async function getInitialProps({ useMock, span, fetcher, tracer }: IGetInitialProps) {

  const componentTracing = createComponentSpan(span, COMPONENT_NAME, tracer);


  const { body } = await fetcher(fetchURL, componentTracing);

    event: 'get_initial_props_COMPONENT_NAME_HERE',
    span: componentTracing.span,
    phase: componentTracing.phase,

If you need a lot more tracing, you can add more log({...}) events throughout your getInitialProps.

NPM package

Some projects, like wolverine-frontend-xavier, can not use ESIs. In those cases, we can add the @aller/svelte-components package which exposes two functions for server side rendering the svelte components. The package includes both the renderComponent and renderComponentAsync functions. Note that renderComponentAsync will not work inside of a React component that is rendered on the server because it returns a promise.

Here is an example of how this can be used server side with express
import { renderComponentAsync } from '@aller/svelte-components';

const componentMarkup = await renderComponentAsync({
  name: 'example',
  ssrModernClientBundle: true,

Server side with React
import renderComponent from '@aller/svelte-components';

const componentMarkup = renderComponent({ name: 'example' });

return <div dangerouslySetInnerHTML={{ __html: componentMarkup }} />;
Options for package
parameter type description sync async
name String Name of the component you want to render ✔️ ✔️
bundlePath String Path to the bundle, leave as default if import from package. Useful for local devlopment, as you can target localhost this way ✔️ ✔️
ssrModernClientBundle Boolean Will insert the modern client bundle's code on the server instead of downloading it clientside. For modern browsers the component will be interactive almost immediately, but legacy browsers will now downlaod both the modern and legacy bundles. Consider the size of the client bundle before using this. Only works in node, will not work in Next.JS. ✔️
uniqueMode Boolean Allows for multiple instances of the same svelte component on the same page. This works by server side rendering all scripts and inserting a unique hash before classnames. Note that this forces all browsers to download the legacy clientside bundle ✔️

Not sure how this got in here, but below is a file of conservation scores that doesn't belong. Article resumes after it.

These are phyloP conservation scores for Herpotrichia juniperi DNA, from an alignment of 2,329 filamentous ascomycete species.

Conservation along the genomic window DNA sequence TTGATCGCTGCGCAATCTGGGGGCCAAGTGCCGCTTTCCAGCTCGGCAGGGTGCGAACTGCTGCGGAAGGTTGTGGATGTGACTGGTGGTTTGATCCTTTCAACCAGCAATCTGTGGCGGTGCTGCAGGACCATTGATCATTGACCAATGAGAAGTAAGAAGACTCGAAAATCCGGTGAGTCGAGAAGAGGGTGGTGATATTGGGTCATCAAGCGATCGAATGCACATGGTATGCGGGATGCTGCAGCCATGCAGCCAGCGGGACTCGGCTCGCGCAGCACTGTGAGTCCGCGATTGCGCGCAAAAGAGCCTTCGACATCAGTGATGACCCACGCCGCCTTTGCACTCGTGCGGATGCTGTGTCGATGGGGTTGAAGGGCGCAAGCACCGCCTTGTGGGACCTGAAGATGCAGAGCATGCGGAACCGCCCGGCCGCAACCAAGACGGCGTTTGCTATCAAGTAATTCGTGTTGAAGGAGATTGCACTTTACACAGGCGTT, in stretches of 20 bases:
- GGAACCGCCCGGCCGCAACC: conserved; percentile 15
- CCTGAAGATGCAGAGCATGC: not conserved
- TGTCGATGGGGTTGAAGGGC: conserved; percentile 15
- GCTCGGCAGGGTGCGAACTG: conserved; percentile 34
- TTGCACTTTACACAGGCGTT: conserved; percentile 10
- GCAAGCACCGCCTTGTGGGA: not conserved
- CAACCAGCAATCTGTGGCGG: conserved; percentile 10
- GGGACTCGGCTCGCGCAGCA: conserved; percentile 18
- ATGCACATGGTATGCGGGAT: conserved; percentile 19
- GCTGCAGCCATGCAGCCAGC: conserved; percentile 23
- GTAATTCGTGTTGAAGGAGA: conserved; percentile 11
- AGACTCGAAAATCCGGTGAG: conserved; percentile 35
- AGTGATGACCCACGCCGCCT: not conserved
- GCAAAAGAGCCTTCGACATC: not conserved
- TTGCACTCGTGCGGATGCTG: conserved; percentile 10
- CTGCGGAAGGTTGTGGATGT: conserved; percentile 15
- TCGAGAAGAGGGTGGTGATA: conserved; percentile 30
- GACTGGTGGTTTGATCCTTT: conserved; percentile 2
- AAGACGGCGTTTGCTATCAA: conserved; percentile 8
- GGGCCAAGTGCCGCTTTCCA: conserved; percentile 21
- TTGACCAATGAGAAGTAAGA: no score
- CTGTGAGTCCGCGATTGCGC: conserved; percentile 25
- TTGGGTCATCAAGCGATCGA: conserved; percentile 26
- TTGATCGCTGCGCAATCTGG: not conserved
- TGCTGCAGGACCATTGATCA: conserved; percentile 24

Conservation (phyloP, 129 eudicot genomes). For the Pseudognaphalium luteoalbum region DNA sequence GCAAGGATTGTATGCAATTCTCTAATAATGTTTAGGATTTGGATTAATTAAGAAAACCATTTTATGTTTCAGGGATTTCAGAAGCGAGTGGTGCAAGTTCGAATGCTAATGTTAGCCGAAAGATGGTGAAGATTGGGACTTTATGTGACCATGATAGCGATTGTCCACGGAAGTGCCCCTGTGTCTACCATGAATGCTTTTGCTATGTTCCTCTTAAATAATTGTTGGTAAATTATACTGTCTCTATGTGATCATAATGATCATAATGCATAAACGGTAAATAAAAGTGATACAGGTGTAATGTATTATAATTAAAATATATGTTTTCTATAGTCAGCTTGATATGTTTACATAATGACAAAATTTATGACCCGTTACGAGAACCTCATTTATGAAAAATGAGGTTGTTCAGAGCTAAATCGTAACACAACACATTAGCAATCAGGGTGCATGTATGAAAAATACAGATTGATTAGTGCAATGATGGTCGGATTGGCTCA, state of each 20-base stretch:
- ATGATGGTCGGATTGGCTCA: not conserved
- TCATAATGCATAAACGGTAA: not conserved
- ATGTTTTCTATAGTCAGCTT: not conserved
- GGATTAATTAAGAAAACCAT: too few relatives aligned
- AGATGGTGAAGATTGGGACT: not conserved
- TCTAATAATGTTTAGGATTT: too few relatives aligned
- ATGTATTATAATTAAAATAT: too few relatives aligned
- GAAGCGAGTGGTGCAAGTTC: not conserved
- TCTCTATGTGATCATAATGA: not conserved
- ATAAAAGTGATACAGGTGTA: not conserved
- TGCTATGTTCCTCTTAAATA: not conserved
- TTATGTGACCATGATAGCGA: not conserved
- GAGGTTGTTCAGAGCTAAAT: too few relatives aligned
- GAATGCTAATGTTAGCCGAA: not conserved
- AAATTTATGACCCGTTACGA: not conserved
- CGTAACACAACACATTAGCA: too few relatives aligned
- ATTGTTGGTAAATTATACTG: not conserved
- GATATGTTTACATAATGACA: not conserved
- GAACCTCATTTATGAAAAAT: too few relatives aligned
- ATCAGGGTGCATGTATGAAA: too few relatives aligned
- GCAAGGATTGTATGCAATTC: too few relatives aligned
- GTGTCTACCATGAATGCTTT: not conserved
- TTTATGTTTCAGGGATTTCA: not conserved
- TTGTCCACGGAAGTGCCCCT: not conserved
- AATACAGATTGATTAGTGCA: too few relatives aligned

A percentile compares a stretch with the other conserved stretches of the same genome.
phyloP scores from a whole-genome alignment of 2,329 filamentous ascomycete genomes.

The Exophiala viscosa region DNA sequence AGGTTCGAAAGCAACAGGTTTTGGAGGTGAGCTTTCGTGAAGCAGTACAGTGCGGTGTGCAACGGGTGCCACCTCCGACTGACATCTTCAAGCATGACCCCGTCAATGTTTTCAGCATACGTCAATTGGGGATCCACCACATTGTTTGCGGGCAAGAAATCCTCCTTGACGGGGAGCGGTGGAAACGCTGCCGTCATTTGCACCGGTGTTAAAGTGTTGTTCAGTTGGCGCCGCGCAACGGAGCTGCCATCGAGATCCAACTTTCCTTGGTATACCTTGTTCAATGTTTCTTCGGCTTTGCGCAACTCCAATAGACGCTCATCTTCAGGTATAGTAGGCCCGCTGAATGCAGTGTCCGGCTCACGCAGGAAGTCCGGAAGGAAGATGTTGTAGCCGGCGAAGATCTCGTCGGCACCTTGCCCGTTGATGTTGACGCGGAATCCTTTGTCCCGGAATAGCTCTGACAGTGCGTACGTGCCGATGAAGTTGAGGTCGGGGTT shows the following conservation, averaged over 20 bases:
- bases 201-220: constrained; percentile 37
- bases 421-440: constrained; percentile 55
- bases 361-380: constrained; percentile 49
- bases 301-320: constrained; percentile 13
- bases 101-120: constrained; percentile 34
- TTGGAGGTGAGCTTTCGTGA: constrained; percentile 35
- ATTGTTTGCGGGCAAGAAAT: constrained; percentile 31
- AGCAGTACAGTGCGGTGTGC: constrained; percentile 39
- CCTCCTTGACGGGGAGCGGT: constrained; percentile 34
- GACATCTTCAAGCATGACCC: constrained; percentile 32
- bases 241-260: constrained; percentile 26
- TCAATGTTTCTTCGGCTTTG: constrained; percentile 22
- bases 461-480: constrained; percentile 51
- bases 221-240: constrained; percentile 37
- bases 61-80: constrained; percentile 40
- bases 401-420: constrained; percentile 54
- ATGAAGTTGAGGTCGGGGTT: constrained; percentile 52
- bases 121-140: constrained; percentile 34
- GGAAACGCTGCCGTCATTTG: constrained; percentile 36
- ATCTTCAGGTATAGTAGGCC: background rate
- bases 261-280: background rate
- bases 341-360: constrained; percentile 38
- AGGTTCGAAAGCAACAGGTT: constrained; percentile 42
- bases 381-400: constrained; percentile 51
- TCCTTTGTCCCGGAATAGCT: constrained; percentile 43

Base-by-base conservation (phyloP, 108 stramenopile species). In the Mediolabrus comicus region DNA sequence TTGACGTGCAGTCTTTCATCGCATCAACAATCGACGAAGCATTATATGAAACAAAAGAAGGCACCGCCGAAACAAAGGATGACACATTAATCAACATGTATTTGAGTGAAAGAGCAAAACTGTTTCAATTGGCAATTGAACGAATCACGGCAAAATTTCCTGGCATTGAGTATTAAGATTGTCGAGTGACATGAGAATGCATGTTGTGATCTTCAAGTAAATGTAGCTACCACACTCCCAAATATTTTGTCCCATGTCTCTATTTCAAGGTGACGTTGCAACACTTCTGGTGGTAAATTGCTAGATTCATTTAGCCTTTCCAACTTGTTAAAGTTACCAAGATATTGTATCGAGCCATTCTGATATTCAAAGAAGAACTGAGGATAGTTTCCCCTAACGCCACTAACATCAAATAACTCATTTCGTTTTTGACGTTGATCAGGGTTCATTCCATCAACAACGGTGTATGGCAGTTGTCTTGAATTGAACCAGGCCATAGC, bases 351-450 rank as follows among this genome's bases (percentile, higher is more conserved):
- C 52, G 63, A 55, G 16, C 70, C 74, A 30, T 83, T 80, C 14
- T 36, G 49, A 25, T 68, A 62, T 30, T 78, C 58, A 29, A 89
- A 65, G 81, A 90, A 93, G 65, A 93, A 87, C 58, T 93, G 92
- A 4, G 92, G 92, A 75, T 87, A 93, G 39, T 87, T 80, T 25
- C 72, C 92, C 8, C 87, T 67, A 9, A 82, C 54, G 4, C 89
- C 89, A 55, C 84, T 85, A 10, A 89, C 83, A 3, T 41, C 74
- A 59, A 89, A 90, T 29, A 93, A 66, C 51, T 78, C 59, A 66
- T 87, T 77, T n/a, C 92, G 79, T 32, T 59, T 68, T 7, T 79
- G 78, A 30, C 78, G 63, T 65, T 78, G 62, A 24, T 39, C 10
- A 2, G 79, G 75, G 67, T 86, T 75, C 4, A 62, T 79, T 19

How it works

This works by having webpack create three different bundles. One for the server, one for modern browsers and one for legacy browsers.

  • The server bundle is used to server side render the svelte component. The bundle is created by targeting the entry.svelte file directly (src/yourcomponent/entry.svelte)

  • The modern and legacy bundle are used clientside. These bundles are created by targeting each components entry.js file (src/yourcomponent/entry.js). The legacy bundle is transpiled and polyfilled to support IE11

The server will respond with styled markup and a script tag that will download the bundle. Once the bundle is downloaded, the component will hydrate and become interactive

IE11 Support

We create two differende bundles for the client because we would like to avoid serving a heavily transpiled and polyfilled bundle to browsers that does not need it. We include the modern bundle with a script type="module" tag and the legacy bundle with a script nomodule tag. Modern browsers that support ES2015+ will download the modern bundle and ignore the legacy bundle. Legacy browsers that does not support type="module" will download and execute the legacy bundle. Some old browsers might download the modern bundle as well, but not execute it. More information about this approach

Todo list for the project

  • [ ] Move client side chunk generated for each version into a bucket, having them in git is kinda messy. Similar solution to view-res should work.
  • [ ] Proper way of polyfilling. Fetch needs to be polyfilled for each component right now
  • [ ] Proper typescript support for the entire project, not just the server
  • [ ] Set up tracing and metrics for the server
  • [ ] Theming